In the history of Clay county, as applying to the milling industry, the
name of Wilbur A. Goodenough occupies a conspicuous place, for through a
number of years he has been one of the representative lumber dealers in this
locality, progressive, enterprising and persevering. Such qualities always
win success, sooner or later, and to the subject they have brought a
satisfactory reward for his well-directed efforts, and while he has
benefited himself and community in a material way, he has also been an
influential factor in the educational, political and moral uplift of the
community favored by his residence.
Wilbur Adino Goodenough was born in Jefferson county, New York, May 26, 1857, the son of Morris M. Goodenough, who was a native of Northern New York. Adino Goodenough, the great-grandfather of the subject, was a native of Scotland, who came to America with Lord Howe. He passed the winter with Washington at Valley Forge as one of his captains, having enlisted three times in the Revolutionary war. The third time he walked from Vermont to Boston to enlist. He spent his last days at Watertown, Jefferson county, New York, dying there in his eighty-seventh year. Most of his life while in America, was spent in Vermont. The subject's grandfather, John Banister Goodenough, a native of New York, died in 1864, at the age of eighty-two years. He devoted his life to farming. The subject's father was also a farmer, and, like his ancestors, was a man of influence in his community. He died at the age of seventy-two years in Jefferson county, New York, in 1899.
The mother of the subject was Caroline Griswold, also a native of northern New York, where she lived all her life and where she ended her earthly labors in 1895, at the age of sixty-two years. Twelve children were born to the subject's parents, eight of whom are living, in 1908, namely: Charles, Estella, Wilbur, Albert, Caroline, Ward, Eaton, Morris, Emma, Belle, Mollie and Grace.
Mr. Goodenough spent his boyhood days in Watertown, New York, where he attended school and received a good education. He went from there to Copenhagen, New York, where he learned the trade of miller, after which he went to Ogdensburg, that state, where he worked for fifteen years with much success attending his efforts. In 1894 he came to Louisville and bought the Louisville Roller Mills, which burned down October 25, 1897. The plant was rebuilt the fall of 1898. His brother, Albert, has been associated with him in all his business. They have an extensive trade and carry on a growing industry, their customers coming from all parts of this locality, both in the flour and lumber business.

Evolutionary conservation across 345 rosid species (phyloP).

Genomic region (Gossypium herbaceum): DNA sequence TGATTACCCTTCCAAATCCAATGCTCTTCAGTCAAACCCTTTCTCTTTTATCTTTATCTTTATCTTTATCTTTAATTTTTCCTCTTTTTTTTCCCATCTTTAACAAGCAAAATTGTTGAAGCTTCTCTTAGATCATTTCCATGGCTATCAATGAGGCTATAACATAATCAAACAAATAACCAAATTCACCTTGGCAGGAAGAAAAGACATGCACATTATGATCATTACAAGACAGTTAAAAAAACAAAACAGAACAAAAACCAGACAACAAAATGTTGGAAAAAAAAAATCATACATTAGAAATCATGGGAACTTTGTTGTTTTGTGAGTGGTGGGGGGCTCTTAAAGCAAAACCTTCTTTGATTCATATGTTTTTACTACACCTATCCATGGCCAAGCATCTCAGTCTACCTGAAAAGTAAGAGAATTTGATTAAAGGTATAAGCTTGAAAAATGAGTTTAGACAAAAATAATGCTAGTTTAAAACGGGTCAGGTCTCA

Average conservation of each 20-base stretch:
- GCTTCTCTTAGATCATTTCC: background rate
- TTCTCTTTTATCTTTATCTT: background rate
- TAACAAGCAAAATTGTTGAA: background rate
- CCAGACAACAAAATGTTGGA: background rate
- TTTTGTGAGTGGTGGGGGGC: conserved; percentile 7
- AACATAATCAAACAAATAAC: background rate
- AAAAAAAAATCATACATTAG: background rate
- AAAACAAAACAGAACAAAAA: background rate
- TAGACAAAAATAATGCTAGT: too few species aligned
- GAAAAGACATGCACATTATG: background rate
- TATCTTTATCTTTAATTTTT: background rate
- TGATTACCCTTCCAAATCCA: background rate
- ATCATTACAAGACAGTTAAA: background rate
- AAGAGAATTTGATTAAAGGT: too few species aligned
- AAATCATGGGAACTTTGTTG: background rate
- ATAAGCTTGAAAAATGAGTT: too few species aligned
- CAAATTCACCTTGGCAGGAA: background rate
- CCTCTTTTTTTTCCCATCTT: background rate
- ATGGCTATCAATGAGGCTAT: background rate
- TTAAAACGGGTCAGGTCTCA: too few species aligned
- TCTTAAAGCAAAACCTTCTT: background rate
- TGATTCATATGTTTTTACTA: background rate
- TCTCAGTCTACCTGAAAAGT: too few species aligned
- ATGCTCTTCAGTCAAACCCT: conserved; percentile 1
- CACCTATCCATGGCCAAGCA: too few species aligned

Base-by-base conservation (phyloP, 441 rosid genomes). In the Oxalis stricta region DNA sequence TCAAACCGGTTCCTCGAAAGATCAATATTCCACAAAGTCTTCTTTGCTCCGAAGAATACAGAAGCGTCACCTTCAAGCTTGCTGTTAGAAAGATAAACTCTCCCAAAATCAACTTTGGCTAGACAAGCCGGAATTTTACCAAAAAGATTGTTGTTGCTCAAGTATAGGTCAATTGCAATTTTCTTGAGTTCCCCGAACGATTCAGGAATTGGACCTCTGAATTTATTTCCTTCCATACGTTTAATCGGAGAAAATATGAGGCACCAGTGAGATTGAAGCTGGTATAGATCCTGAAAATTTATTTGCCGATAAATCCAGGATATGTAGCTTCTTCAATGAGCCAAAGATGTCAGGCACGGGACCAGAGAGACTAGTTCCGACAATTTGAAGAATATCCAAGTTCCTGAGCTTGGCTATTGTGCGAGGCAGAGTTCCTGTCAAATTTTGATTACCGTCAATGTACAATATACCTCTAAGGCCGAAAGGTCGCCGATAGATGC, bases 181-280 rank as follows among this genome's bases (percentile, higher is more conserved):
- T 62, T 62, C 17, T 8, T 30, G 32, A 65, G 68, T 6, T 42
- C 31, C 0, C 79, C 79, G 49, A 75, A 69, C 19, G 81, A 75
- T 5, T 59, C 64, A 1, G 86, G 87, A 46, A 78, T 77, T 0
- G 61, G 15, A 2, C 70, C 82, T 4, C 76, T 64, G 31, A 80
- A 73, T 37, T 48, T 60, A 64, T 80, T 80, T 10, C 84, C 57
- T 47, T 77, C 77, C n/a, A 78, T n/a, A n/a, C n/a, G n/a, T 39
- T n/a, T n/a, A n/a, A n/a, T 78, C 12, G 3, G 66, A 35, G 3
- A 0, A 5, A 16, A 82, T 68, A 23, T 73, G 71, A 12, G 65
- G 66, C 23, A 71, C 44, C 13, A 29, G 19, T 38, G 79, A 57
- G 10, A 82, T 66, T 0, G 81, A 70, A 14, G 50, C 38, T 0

Mr. Goodenough was united in marriage February 22, 1883, to Luella Stanford, of Lowville, Lewis county, New York, the representative of a well-known family there, and to this union two children have been born; Luella, born April 15, 1894, and Stanford, born December 17, 1898.
Our subject is a director in the Farmers' and Merchants' Bank of Louisville. In his fraternal relations he is a member of the Masons, the Chapter and Knights Templar. In politics he is a Republican and both he and Mrs. Goodenough are members of the Presbyterian church.
Mr. Goodenough is one of the substantial citizens of Clay county. He has persevered in the pursuit of a persistent purpose and gained a most satisfactory reward. His life is exemplary in many respects, and he has ever supported those interests which have for their object the welfare of the community and the benefit of humanity.
Extracted 27 Apr 2017 by Norma Hass from 1909 Biographical and Reminiscent History of Richland, Clay & Marion Counties, Illinois, pages 120-121.